2. The second option is that of a Real-Eco based on real convergence, that of GNP per capita, and no longer on the respect of nominal convergence criteria as in the case of the Eco-CFA. In this case, ECOWAS economies would be obliged to converge to the top three made up of Cape Verde, Nigeria and Ghana. The Eco would have a flexible exchange regime regulated by an inflation targeting framework. The convergence dynamic would be quite different and WAEMU States would lose their status as ‘good convergence performers’ and therefore driving forces of the Eco’s implementation process.
But is Nigeria, the real heavyweight of ECOWAS (70% of the GNP and 52% of the population) ready to take on the role of “locomotive” in the Eco zone? Why would it agree to be the lender of last resort in ECOWAS, a role which it declined when the second monetary zone was established in West Africa (WAMZ) in 2002. More importantly, why would it abandon its currency the Naira, in the present context where internal tensions within the Nigerian federation are being resolved by money printing? We have already seen Buhari call for a postponement of the Eco.
3. Third option, the Eco-Naira: in this case, we would return to the original philosophy of the WAMZ. In fact, on 20 April 2000 in Accra (Ghana), six West African countries (Gambia, Ghana, Guinea, Liberia, Nigeria, Sierra Leone) announced their intention to create a second monetary zone in West Africa with the Eco as currency, alongside the WAEMU’s CFA franc. The project planned a future merger of this second monetary zone with the WAEMU, so that the borders of the monetary union would be those of the ECOWAS. In April 2002, the West African Monetary Zone (WAMZ) was established, and each country committed to maintaining its exchange rate within a 15% fluctuation range in relation to the dollar.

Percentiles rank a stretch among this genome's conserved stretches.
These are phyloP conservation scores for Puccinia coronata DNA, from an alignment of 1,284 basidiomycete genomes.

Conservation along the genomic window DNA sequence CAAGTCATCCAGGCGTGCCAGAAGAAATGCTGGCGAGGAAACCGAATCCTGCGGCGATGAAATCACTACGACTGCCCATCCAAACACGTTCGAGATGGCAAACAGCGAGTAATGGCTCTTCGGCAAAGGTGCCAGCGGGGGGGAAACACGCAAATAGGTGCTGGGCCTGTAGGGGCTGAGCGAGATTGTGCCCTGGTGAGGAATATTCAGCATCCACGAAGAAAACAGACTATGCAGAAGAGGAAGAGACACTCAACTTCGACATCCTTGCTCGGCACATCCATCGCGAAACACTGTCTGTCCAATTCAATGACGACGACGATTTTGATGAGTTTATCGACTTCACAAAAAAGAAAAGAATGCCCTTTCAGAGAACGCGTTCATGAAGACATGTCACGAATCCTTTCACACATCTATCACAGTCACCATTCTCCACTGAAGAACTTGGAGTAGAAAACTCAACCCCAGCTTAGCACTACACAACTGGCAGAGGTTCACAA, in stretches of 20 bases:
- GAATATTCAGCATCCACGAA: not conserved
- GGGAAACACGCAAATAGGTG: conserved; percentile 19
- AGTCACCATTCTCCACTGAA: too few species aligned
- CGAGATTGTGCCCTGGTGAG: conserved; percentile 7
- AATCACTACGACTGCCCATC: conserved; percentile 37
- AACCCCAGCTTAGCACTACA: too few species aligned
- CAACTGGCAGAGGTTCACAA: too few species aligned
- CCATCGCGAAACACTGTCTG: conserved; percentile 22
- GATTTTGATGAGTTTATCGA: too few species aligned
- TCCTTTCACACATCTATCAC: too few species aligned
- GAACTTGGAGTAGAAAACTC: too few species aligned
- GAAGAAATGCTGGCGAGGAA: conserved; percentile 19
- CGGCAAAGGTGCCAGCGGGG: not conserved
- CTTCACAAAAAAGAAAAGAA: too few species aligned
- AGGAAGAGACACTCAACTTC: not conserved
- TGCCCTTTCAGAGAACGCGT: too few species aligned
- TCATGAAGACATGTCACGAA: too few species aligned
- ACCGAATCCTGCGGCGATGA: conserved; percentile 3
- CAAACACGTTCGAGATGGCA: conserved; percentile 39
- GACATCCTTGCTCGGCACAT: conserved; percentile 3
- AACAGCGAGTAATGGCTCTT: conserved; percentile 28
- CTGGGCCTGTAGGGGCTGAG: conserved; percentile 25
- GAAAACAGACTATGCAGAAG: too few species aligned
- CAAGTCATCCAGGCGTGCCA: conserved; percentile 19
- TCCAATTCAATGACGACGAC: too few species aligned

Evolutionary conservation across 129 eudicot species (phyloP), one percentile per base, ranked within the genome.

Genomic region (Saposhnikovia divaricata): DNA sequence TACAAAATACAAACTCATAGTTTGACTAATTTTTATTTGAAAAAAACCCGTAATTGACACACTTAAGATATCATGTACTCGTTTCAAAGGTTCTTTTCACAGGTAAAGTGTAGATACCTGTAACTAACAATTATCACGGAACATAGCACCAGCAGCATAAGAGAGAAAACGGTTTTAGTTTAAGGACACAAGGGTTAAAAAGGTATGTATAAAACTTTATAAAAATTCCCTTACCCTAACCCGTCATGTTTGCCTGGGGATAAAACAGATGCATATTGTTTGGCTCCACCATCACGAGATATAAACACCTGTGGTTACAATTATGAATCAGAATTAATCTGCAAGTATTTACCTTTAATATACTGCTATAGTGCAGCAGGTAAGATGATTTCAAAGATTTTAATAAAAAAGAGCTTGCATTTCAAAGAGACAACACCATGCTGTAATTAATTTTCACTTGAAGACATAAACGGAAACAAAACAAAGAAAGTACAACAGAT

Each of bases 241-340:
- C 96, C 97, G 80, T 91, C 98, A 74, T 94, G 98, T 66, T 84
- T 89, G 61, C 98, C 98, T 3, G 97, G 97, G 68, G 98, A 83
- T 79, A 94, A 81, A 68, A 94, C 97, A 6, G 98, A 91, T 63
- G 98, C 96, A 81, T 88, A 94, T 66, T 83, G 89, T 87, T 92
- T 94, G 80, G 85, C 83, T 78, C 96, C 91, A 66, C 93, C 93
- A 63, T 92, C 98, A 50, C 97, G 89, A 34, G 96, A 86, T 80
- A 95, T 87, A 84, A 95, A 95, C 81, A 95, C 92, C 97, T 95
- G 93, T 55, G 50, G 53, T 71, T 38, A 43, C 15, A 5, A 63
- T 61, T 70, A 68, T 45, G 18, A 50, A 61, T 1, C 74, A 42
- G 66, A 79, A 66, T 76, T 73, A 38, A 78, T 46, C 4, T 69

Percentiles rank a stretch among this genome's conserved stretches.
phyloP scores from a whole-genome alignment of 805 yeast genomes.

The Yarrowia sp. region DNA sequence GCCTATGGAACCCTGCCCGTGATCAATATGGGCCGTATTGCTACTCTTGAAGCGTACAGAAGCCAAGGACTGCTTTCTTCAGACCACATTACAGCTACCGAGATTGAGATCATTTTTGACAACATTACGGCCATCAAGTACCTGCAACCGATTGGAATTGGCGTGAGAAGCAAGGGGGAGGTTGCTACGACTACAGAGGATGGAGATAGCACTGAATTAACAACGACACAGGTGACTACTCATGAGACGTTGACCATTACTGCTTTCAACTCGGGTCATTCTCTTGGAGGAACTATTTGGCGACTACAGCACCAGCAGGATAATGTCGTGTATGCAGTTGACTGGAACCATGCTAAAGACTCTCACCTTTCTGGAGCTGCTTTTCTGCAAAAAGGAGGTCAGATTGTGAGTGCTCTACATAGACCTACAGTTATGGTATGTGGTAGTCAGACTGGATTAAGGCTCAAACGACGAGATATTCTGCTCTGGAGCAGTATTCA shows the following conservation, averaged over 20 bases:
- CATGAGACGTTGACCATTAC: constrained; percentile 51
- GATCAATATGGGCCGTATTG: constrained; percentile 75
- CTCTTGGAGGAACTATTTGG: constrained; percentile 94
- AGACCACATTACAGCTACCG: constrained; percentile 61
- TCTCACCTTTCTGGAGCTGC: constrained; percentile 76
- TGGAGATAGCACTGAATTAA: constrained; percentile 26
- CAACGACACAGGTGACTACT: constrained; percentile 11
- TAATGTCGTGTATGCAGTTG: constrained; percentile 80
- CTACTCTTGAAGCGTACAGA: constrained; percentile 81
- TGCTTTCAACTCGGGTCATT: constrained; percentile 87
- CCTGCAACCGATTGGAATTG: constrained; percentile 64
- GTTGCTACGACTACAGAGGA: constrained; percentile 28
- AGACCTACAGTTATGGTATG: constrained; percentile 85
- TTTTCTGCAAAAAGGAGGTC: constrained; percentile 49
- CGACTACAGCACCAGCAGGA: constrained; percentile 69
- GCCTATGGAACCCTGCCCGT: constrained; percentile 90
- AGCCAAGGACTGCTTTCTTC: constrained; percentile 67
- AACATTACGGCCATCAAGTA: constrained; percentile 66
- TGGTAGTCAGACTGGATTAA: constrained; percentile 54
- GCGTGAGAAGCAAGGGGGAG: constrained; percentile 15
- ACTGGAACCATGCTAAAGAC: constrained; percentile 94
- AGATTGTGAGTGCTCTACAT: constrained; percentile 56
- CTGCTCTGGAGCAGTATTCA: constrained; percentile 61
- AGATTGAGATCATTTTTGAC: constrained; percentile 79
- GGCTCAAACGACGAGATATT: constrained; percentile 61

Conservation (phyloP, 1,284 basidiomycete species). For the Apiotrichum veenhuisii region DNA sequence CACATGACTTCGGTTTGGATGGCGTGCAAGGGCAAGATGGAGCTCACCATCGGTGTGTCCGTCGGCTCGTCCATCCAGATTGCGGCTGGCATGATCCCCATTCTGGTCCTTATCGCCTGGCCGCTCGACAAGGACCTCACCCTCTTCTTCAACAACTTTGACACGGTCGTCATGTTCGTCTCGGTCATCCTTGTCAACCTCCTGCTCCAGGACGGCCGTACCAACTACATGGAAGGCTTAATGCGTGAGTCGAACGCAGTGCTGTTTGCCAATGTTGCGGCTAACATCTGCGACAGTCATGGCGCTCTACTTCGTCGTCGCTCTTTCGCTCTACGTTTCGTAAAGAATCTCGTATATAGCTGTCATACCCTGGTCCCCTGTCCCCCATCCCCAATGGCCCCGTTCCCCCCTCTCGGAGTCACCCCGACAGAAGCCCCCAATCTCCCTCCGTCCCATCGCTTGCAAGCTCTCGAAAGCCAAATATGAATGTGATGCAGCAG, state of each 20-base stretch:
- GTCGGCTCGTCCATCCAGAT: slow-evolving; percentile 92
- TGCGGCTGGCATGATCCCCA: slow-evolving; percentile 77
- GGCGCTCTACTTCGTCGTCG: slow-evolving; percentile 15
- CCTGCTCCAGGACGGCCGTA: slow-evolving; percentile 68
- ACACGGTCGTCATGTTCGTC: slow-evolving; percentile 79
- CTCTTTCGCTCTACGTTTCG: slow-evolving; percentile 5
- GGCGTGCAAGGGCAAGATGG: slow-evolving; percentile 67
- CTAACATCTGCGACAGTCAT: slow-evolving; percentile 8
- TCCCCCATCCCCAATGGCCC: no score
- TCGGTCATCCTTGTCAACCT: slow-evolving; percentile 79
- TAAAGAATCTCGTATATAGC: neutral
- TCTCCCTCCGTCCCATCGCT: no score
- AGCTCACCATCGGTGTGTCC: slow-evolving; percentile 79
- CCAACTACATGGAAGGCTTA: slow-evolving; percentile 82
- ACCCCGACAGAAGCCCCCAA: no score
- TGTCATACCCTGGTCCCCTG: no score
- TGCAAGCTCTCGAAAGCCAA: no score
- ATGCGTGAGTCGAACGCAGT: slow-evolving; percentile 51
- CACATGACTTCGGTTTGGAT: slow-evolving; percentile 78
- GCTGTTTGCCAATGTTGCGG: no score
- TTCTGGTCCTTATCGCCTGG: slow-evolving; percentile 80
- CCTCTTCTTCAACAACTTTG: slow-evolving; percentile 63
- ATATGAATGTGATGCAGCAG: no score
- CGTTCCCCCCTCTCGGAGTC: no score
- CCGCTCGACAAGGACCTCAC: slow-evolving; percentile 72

Following that decision, nothing happened until the ECOWAS Summit of 29 June 2019 in Abuja announcing the creation of the Eco in 2020 and the communiqué of the WAMZ Council of Ministers of 16th January 2020, accusing the States of WAEMU of violating the spirit of the Eco currency following the Abidjan declaration. All this could lead to the creation of an “Eco-Naira”, under the leadership of Nigeria, which was stung by the francophone initiative of an “Eco-CFA” now in the process of becoming a reality.
4. Fourth option, the common but non single Eco currency: While a single currency is not necessarily a common currency, the opposite is not always true. The history of the European Payments Union (EPU) between 1950 and 1957, prior to the Treaty of Rome establishing the European common market, illustrates the capacity for a “lighter” agreement than that of a single currency to contribute to strengthening the integration process between countries and thus prepare the conditions for the transition to more intense forms of integration.
In 1960, the Senegalese economist Daniel Cabou, who went on to become the first secretary general of CBWAS, suggested borrowing the European model and setting up an “African Payments Union”, an idea that was taken up again nine years later by the Egyptian economist Samir Amin in a report for Nigerian president Amany Diori.
Roadmap for the Eco
How can we reinterpret this model within a roadmap for the Eco?
By imagining that the countries that are not yet able to join the single currency, could affiliate themselves to it through exchange rate agreements.
Mechanisms of symmetrical reduction of trade imbalances could, using the same mechanisms initiated during the EPU, help put surpluses back into circulation within the ECOWAS zone, by encouraging the development of specializations between economies which is the key to increasing intra-zone trade.
Which is, in turn, one of the major economic and political goals of the integration process.